Location
Madison, WI
Undergrads
28,167
Tuition (in-state)
$26,628 ($10,378)
Admission Difficulty
Average
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Reviews 2086 total reviews with an average rating of 3.7

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Niche User

Computers: If you have your own computer, you might as well bring it. When you live in the dorms, it is so easy to access the Internet and check your e-mail with the Ethernet connection. If you do not bring your computer, that's fine. There are plenty of computer labs and libraries all over campus. But I highly recommend bringing your own.

Niche User

Computers: Computer labs are busy, but you can pretty much always find a computer. The large majority of people have their own computers, so that is good too. I had one and it worked out well, but it really doesn't make that much of a difference either way.

Niche User

Computers: There are tons of computer labs on campus, and I've never not been able to get one if I needed to. The dorm network is great, and the off-campus cable and DSL are easily available.

Niche User

Computers: I would suggest bringing your own computer out of convenience. The labs are usually only crowded during exam times. The computer labs in the private dorms are never crowded, and you also get free Internet in your room, so it was worth it to have a computer.

Niche User

Computers: Bring a computer, but buy a printer access card for last minute papers when your printer runs out of ink at 2 a.m.!

Niche User

Computers: We are a well-funded university, so we have tons of computer labs. Don't worry about finding one, especially if you live in the University dorms freshman year. All of them are equipped with computer labs either right in the building or below the cafeteria.

Niche User

Computers: I brought my own computer to college and have yet to set foot in one of the University computer labs. The [University] network is convenient, and anyone can access grades, register for classes, and look up school events online. If a student is living in the dorms, Internet access may be slower at certain points of the day, and the speed of file sharing programs is limited. But overall the network is fine.

Niche User

Computers: Just about every dorm has high speed Internet now. Though I'd say its pretty much necessary to have a computer, with the amount of web-based materials and research that many classes require. The computer labs aren't that bad, though, if you need them.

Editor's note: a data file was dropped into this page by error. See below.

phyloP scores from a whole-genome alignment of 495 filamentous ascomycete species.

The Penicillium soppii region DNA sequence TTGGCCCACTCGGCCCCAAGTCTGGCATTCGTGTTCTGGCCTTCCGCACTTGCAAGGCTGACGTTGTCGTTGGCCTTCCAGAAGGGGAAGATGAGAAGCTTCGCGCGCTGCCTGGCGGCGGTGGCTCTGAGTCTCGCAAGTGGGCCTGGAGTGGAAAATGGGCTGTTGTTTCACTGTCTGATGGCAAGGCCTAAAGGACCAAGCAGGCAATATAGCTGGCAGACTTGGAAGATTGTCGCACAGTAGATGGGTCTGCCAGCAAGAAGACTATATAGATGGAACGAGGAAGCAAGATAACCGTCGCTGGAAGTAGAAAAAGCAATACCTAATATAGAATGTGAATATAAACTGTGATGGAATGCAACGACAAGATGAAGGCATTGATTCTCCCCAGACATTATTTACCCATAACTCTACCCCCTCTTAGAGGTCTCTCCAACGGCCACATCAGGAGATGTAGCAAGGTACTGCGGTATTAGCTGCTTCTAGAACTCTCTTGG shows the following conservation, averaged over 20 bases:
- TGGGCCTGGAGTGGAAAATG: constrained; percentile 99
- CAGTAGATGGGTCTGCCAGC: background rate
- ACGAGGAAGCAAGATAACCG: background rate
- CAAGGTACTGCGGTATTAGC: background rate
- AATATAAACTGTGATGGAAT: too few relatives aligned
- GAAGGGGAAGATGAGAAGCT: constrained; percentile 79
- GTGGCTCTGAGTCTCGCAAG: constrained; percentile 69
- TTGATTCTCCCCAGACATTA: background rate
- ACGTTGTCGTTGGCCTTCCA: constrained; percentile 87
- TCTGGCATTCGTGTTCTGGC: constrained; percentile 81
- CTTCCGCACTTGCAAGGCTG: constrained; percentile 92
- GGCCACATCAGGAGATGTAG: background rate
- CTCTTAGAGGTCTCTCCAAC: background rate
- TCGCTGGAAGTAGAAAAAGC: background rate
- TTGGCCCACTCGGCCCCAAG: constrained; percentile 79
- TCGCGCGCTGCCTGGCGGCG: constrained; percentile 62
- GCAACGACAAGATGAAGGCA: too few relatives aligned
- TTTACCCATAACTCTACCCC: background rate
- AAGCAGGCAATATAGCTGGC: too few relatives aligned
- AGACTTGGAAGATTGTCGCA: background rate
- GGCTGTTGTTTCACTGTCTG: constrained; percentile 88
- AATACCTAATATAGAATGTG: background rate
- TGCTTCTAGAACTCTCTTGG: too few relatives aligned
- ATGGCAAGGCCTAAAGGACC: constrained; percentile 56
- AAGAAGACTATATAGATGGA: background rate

Niche User

Computers: Madison definitely isn't lacking in terms of computer labs. We have over five libraries that are all well equipped with large computer labs. They usually aren't crowded, except maybe around finals, but other than that you can usually find an open computer when you need it. Even so, if you can afford to have your own computer, I would suggest bringing one.

Niche User

Campus Housing: If you are a freshman, I would recommend living in the Southeast dorms-Sellery, Ogg, Witte. They are right near everything. I lived in Ogg my freshman year, and I had the best time of my life.

Niche User

Campus Housing: I would put my plug in for the Lakeshore dorms. I have lived in Kronshage and Slichter Halls. I loved being by the lakes and being able to go rollerblading, biking, and swimming all within a block of where I lived. The Lakeshore dorms are set in the trees on the shore of Lake Mendota. It's quiet and secluded, yet very close to everything.

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Niche User

Campus Housing: I live in Chadbourne and I really like it. There are lots of cool people, and I like the atmosphere. There is a lot to get involved in.

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Niche User

Campus Housing: Dorms are dorms. You won't be happy to be in them, but everyone has to go through it. I recommend living in either Sellery or Witte, because they are much more social. If you want quiet, choose one of the Lakeshore dorms.

Niche User

Campus Housing: I lived in the Witte dorm. I got the impression that most dorm rooms are the same no matter where you go. I think that Lakeshore dorm rooms are a little smaller and older. The Southeast dorms-Witte, Sellery, and Ogg-are newly renovated. Anyway, I liked them; they're within a ten-minute walk to most of the campus. Lakeshore is about the same. Take your pick. They're both just fine.

Niche User